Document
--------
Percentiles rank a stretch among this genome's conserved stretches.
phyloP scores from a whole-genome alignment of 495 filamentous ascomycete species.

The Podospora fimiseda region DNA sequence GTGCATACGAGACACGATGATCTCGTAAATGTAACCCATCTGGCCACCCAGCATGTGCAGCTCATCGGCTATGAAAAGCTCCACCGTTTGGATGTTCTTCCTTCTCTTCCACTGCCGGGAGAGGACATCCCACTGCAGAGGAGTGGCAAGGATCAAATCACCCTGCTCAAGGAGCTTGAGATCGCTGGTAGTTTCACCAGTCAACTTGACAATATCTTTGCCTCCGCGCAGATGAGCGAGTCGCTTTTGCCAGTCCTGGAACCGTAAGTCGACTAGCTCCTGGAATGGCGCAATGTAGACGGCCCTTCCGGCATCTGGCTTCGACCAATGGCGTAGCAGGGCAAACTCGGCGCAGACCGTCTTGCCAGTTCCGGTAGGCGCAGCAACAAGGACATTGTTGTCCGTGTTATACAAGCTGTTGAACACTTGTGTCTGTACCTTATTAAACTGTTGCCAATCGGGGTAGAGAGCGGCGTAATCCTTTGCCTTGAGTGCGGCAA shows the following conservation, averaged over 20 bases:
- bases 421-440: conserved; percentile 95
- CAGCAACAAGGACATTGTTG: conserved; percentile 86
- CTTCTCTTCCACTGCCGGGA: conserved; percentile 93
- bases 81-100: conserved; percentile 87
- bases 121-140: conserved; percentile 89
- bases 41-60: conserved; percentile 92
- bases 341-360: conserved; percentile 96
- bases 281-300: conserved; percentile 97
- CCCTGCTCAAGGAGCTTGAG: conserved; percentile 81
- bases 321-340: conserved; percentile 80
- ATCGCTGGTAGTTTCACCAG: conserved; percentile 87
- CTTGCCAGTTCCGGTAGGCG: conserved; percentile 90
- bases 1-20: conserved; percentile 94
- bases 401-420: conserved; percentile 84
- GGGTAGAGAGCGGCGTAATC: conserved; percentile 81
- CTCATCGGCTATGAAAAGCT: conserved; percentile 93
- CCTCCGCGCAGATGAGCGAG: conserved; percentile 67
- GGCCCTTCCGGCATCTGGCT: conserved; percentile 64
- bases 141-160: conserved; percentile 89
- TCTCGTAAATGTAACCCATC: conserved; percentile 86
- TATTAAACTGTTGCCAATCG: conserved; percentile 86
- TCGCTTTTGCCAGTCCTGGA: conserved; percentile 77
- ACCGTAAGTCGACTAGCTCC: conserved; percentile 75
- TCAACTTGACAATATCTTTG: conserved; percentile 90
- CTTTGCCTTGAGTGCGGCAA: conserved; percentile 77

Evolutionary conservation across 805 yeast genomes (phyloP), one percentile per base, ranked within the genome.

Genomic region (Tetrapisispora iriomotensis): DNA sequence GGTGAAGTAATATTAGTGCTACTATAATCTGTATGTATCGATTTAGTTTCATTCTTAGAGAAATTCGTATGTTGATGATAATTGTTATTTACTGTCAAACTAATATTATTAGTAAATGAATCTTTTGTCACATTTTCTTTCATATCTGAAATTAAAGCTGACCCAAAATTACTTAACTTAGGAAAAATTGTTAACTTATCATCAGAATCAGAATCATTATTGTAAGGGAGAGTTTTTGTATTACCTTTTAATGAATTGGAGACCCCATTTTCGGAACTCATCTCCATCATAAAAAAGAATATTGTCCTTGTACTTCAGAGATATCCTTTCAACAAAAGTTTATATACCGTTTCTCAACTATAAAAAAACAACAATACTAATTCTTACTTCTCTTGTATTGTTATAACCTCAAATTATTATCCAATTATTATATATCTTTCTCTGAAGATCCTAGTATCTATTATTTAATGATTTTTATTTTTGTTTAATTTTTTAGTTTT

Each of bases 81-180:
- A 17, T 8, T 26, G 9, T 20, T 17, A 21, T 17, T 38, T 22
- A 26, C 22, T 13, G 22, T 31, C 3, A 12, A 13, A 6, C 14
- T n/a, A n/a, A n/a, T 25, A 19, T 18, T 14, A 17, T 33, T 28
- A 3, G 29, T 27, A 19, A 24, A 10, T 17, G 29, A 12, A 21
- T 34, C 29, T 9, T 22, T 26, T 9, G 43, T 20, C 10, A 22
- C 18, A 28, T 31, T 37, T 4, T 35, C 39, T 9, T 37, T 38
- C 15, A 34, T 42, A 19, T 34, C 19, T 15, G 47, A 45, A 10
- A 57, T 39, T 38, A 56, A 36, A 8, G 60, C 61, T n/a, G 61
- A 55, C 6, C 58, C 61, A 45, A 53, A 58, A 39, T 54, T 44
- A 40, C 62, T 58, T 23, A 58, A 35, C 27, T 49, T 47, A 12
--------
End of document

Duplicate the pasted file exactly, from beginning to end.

Percentiles rank a stretch among this genome's conserved stretches.
phyloP scores from a whole-genome alignment of 495 filamentous ascomycete species.

The Podospora fimiseda region DNA sequence GTGCATACGAGACACGATGATCTCGTAAATGTAACCCATCTGGCCACCCAGCATGTGCAGCTCATCGGCTATGAAAAGCTCCACCGTTTGGATGTTCTTCCTTCTCTTCCACTGCCGGGAGAGGACATCCCACTGCAGAGGAGTGGCAAGGATCAAATCACCCTGCTCAAGGAGCTTGAGATCGCTGGTAGTTTCACCAGTCAACTTGACAATATCTTTGCCTCCGCGCAGATGAGCGAGTCGCTTTTGCCAGTCCTGGAACCGTAAGTCGACTAGCTCCTGGAATGGCGCAATGTAGACGGCCCTTCCGGCATCTGGCTTCGACCAATGGCGTAGCAGGGCAAACTCGGCGCAGACCGTCTTGCCAGTTCCGGTAGGCGCAGCAACAAGGACATTGTTGTCCGTGTTATACAAGCTGTTGAACACTTGTGTCTGTACCTTATTAAACTGTTGCCAATCGGGGTAGAGAGCGGCGTAATCCTTTGCCTTGAGTGCGGCAA shows the following conservation, averaged over 20 bases:
- bases 421-440: conserved; percentile 95
- CAGCAACAAGGACATTGTTG: conserved; percentile 86
- CTTCTCTTCCACTGCCGGGA: conserved; percentile 93
- bases 81-100: conserved; percentile 87
- bases 121-140: conserved; percentile 89
- bases 41-60: conserved; percentile 92
- bases 341-360: conserved; percentile 96
- bases 281-300: conserved; percentile 97
- CCCTGCTCAAGGAGCTTGAG: conserved; percentile 81
- bases 321-340: conserved; percentile 80
- ATCGCTGGTAGTTTCACCAG: conserved; percentile 87
- CTTGCCAGTTCCGGTAGGCG: conserved; percentile 90
- bases 1-20: conserved; percentile 94
- bases 401-420: conserved; percentile 84
- GGGTAGAGAGCGGCGTAATC: conserved; percentile 81
- CTCATCGGCTATGAAAAGCT: conserved; percentile 93
- CCTCCGCGCAGATGAGCGAG: conserved; percentile 67
- GGCCCTTCCGGCATCTGGCT: conserved; percentile 64
- bases 141-160: conserved; percentile 89
- TCTCGTAAATGTAACCCATC: conserved; percentile 86
- TATTAAACTGTTGCCAATCG: conserved; percentile 86
- TCGCTTTTGCCAGTCCTGGA: conserved; percentile 77
- ACCGTAAGTCGACTAGCTCC: conserved; percentile 75
- TCAACTTGACAATATCTTTG: conserved; percentile 90
- CTTTGCCTTGAGTGCGGCAA: conserved; percentile 77

Evolutionary conservation across 805 yeast genomes (phyloP), one percentile per base, ranked within the genome.

Genomic region (Tetrapisispora iriomotensis): DNA sequence GGTGAAGTAATATTAGTGCTACTATAATCTGTATGTATCGATTTAGTTTCATTCTTAGAGAAATTCGTATGTTGATGATAATTGTTATTTACTGTCAAACTAATATTATTAGTAAATGAATCTTTTGTCACATTTTCTTTCATATCTGAAATTAAAGCTGACCCAAAATTACTTAACTTAGGAAAAATTGTTAACTTATCATCAGAATCAGAATCATTATTGTAAGGGAGAGTTTTTGTATTACCTTTTAATGAATTGGAGACCCCATTTTCGGAACTCATCTCCATCATAAAAAAGAATATTGTCCTTGTACTTCAGAGATATCCTTTCAACAAAAGTTTATATACCGTTTCTCAACTATAAAAAAACAACAATACTAATTCTTACTTCTCTTGTATTGTTATAACCTCAAATTATTATCCAATTATTATATATCTTTCTCTGAAGATCCTAGTATCTATTATTTAATGATTTTTATTTTTGTTTAATTTTTTAGTTTT

Each of bases 81-180:
- A 17, T 8, T 26, G 9, T 20, T 17, A 21, T 17, T 38, T 22
- A 26, C 22, T 13, G 22, T 31, C 3, A 12, A 13, A 6, C 14
- T n/a, A n/a, A n/a, T 25, A 19, T 18, T 14, A 17, T 33, T 28
- A 3, G 29, T 27, A 19, A 24, A 10, T 17, G 29, A 12, A 21
- T 34, C 29, T 9, T 22, T 26, T 9, G 43, T 20, C 10, A 22
- C 18, A 28, T 31, T 37, T 4, T 35, C 39, T 9, T 37, T 38
- C 15, A 34, T 42, A 19, T 34, C 19, T 15, G 47, A 45, A 10
- A 57, T 39, T 38, A 56, A 36, A 8, G 60, C 61, T n/a, G 61
- A 55, C 6, C 58, C 61, A 45, A 53, A 58, A 39, T 54, T 44
- A 40, C 62, T 58, T 23, A 58, A 35, C 27, T 49, T 47, A 12